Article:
Oregon takes a huge step in the right direction when it comes to trans teen rights

Puberty is one of the most confusing and difficult times in any teen’s life, but it’s doubly so for trans teens. Its mess of biological sex-based physical and hormonal changes warp your voice, body, and feelings, but if a child identifies as trans before puberty and already wishes to change their appearance, puberty is a nightmare, which makes Oregon’s new Medicaid coverage for trans teens so important.

The state is one of a handful that now covers puberty suppression, which allows kids to delay the effects of puberty if they want to change their gender. Since puberty is the time when outward manifestations of sex appear, kids who are questioning or are set on their new gender identity can hold off on its onset. This doesn’t mean that they have to go through with a full transition — puberty suppression is just a means of giving a child more time to work out the nuances of their gender, and they can then stop and go through puberty in their current body or work out a timeline for later hormonal transition.

The big catch with puberty suppression has always been its price: NPR’s report on the new Medicaid coverage states that the cost of three months of suppression medication is $7,500. At that price point, the treatment isn’t feasible for many families, but by extending Medicaid coverage to the process, the hope is to grant trans teens as peaceful a puberty as possible. The ultimate goal is to provide gender-dysphoric children a safe way to explore themselves, something that has historically been difficult and costly in more ways than one.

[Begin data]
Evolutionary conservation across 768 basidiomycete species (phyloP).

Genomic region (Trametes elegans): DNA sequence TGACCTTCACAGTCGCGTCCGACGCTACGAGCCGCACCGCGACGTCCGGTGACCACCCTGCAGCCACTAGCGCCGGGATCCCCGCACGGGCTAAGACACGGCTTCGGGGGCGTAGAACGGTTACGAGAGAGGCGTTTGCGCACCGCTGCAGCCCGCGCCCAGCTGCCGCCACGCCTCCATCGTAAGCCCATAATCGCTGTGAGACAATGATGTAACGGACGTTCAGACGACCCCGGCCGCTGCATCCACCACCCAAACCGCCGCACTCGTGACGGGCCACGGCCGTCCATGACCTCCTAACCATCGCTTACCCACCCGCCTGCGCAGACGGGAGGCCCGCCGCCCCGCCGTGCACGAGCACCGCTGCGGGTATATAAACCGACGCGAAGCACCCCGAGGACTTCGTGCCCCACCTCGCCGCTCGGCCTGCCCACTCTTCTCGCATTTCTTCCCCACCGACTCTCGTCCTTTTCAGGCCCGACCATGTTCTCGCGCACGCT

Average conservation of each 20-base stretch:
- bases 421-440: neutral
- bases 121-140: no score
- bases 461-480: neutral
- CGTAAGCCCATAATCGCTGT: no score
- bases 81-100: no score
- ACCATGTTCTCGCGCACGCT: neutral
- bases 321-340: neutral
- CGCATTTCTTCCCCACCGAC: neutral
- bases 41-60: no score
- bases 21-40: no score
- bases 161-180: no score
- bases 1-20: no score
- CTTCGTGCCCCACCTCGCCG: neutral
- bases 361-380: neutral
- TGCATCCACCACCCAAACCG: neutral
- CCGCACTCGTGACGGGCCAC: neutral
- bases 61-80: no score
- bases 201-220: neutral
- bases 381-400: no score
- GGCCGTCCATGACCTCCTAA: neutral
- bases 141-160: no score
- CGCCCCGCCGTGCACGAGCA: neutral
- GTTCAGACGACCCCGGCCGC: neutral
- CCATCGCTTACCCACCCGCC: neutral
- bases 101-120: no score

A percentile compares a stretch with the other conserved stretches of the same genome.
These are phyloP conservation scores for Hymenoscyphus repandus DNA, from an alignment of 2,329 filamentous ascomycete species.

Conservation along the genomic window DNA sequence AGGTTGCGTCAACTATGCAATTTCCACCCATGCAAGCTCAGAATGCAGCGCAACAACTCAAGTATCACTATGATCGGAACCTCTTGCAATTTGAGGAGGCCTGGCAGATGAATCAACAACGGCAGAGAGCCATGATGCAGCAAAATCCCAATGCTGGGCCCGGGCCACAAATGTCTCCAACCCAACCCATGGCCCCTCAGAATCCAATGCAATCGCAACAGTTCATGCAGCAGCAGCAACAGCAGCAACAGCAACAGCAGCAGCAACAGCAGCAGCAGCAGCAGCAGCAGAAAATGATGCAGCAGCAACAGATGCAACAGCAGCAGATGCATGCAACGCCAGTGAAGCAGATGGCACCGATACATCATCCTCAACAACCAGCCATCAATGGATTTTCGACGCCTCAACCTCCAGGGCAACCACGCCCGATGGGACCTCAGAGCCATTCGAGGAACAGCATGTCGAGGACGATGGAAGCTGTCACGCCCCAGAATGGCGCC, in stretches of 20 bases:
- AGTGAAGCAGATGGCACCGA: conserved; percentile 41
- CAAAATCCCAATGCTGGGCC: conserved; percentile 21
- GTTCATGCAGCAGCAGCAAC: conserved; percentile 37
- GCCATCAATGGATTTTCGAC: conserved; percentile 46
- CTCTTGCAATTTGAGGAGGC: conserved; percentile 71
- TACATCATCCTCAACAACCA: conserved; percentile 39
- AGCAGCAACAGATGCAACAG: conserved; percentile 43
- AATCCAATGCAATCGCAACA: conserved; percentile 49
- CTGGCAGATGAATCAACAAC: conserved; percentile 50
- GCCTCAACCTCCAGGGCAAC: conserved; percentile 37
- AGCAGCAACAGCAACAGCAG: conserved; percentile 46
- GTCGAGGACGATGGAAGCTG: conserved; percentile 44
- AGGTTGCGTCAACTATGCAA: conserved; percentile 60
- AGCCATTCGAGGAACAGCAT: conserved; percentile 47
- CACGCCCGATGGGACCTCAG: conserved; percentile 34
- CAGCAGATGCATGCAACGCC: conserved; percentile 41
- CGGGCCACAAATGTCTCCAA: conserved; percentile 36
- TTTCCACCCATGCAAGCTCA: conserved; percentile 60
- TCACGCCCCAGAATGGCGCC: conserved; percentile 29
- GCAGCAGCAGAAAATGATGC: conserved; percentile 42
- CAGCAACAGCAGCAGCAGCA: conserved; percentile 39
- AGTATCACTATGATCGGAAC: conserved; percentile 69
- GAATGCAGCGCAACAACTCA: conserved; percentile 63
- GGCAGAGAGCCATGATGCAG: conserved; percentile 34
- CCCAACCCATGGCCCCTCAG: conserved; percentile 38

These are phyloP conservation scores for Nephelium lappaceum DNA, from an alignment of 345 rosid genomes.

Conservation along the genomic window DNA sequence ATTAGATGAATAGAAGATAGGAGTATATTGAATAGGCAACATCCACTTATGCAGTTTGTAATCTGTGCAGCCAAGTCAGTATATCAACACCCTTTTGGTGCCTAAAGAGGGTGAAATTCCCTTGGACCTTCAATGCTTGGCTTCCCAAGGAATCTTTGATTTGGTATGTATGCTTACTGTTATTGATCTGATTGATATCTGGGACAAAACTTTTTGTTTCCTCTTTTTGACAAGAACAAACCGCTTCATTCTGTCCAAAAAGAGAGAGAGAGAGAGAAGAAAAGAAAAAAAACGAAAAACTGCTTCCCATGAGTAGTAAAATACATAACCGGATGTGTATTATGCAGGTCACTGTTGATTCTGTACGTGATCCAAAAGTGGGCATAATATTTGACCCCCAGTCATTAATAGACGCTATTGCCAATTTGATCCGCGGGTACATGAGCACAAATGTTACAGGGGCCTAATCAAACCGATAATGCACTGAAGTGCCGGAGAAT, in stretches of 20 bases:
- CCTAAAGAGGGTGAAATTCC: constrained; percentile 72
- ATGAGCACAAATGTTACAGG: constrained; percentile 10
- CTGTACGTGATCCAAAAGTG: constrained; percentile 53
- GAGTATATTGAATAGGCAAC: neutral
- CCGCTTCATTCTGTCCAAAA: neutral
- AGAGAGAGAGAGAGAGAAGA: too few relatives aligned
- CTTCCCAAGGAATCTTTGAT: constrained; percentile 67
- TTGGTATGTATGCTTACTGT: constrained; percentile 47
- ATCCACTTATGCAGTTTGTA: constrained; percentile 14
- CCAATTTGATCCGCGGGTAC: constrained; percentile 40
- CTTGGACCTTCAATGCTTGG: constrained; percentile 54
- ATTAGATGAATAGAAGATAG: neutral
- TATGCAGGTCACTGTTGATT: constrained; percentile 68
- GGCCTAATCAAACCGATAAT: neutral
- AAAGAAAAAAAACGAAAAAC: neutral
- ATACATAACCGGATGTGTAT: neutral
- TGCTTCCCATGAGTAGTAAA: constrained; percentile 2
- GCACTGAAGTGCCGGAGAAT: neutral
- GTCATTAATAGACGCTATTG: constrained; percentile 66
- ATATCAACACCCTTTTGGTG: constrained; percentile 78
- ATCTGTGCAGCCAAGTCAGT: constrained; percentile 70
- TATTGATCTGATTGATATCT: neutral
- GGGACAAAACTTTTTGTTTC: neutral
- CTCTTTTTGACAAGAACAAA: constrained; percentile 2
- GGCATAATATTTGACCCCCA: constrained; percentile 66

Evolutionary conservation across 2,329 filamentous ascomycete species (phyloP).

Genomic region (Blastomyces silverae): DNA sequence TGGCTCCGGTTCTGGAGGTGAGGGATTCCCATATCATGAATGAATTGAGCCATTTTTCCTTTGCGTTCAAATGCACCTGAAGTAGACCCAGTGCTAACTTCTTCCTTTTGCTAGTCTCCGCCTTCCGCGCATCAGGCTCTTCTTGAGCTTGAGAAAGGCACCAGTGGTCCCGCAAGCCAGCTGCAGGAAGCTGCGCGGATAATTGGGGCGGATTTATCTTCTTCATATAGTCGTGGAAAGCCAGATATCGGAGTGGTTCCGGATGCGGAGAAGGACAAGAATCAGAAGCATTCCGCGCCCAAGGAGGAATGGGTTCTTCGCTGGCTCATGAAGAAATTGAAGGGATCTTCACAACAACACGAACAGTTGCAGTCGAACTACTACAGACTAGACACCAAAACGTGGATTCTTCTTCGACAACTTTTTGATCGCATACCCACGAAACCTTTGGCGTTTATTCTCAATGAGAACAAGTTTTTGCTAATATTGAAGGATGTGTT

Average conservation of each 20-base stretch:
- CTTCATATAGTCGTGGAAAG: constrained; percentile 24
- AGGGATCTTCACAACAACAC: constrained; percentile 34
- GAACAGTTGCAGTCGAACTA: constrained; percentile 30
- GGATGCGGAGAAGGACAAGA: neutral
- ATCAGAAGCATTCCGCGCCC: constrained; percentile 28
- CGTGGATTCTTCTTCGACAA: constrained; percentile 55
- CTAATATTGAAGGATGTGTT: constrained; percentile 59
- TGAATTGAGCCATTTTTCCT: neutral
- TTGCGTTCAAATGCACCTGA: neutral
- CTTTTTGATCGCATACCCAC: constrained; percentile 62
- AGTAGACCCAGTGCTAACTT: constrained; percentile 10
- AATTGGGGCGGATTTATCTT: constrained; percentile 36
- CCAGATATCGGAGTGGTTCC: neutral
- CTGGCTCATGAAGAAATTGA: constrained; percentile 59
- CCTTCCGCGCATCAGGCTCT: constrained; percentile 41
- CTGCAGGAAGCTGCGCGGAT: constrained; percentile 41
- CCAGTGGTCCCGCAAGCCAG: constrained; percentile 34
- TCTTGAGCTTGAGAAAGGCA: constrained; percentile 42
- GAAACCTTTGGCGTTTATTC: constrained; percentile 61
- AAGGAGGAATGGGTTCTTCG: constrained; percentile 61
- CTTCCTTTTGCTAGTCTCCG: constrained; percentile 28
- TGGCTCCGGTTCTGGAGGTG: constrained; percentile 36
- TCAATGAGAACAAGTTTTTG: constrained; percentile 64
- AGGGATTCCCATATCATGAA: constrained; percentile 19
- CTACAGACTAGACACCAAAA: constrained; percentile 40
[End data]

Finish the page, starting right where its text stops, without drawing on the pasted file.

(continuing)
The medical director of a group vouching for Medicaid coverage of transgender treatments, Dr. Ariel Smits underlined the real importance of making puberty suppression more easily accessible: “People with gender dysphoria that did not receive treatment had a much higher rate of hospitalizations or ER visits or doctors visits for depression and anxiety, and they had a pretty significantly high suicide rate.” When stories like Leelah Alcorn’s are all too common and the struggle for trans rights and recognition is still very much ongoing, policies like Oregon’s are that much more important. We’re just starting to receive real visibility and understanding of LGBTQ issues in the world; here’s hoping more states follow Oregon’s lead, and give more trans teens the option to lead happy and healthy lives.

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